Need help understanding P/T/F coeffs for simple/multiple linear regression, as well as ANOVA, VIF, etc

#1
Hi!

So I'm currently taking a stats class, and we've just gone over simple and multiple linear regressions. I get the basic idea and how to use it, yet I have a lot of trouble properly understanding the mathematical details, especially related to the different estimators and their variance, and the testing of the estimators using p t or f values. I also have trouble understanding ANOVA and VIF. I get R^2 though. I'm currently working on the next problem set, and it just shows me how little I understand everything.

This short powerpoint was one of our lectures last week: https://ufile.io/9mfrq

I guess it's partly due to the super messy notation and everything having such similar names (SSE, SE, SST, Sxx, SD, etc), but as soon as the slides re-introduce the different random variables and how to convert whatever data we have about the regression into those random variables ot use them for hypothesis testing, I just lose all understanding needed.

I mainly don't understand the whole hypthesis testing of regression line coefficients thing. What does the t-value have to do with it? And on slide 8, how are we testing that b1 = 0? After all, the estimate for it is large, and the p-value small, but shouldnt we find out a large p value for the estimate being 0 instead?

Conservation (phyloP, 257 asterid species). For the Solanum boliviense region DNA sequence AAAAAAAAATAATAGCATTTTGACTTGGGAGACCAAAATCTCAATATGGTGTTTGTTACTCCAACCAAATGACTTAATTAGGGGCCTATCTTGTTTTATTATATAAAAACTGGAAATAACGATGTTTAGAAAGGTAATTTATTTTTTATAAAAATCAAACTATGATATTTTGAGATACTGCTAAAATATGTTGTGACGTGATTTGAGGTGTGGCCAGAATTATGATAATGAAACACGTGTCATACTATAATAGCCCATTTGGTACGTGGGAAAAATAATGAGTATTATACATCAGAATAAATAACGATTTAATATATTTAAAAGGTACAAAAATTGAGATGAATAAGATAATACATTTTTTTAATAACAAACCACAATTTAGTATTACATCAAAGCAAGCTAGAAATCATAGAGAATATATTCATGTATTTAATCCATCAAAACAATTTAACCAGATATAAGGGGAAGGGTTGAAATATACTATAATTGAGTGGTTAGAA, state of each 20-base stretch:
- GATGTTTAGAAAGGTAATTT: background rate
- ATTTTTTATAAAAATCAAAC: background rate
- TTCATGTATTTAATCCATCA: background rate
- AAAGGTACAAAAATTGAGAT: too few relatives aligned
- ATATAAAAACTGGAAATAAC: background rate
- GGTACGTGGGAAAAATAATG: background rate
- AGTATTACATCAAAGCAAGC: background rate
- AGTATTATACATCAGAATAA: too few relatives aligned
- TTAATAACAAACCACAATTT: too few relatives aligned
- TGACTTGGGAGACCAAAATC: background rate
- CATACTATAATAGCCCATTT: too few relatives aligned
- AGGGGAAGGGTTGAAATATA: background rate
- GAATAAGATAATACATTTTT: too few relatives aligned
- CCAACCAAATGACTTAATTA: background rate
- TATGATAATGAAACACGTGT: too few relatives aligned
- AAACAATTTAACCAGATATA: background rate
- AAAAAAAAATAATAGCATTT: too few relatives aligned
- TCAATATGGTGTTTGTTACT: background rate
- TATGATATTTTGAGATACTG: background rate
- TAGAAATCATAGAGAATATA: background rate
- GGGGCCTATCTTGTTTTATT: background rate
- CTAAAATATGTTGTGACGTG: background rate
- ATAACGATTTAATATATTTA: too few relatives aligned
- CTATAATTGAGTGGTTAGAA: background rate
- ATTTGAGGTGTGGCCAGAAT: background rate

Any advice or idea on what specific readings / video-watching I could do in order to understand this? Thanks a lot!
 
Last edited:
#2
Hi S,

You run the T-test for each coefficient, to check if the IV really help you to predict the DV (Y).
While the F test is for the entire model, comparing the model with all the IVs to the model without the IVs: (Y=b)

You need p-value to be small since this is the probability to reject a correct H0.

You can try to run your data in the following online calculator. If you will hover the ANOVA table I think you will get explanations for each value. You will also get some explanations to the VIF and the R squared.

http://www.statskingdom.com/410multi_linear_regression.html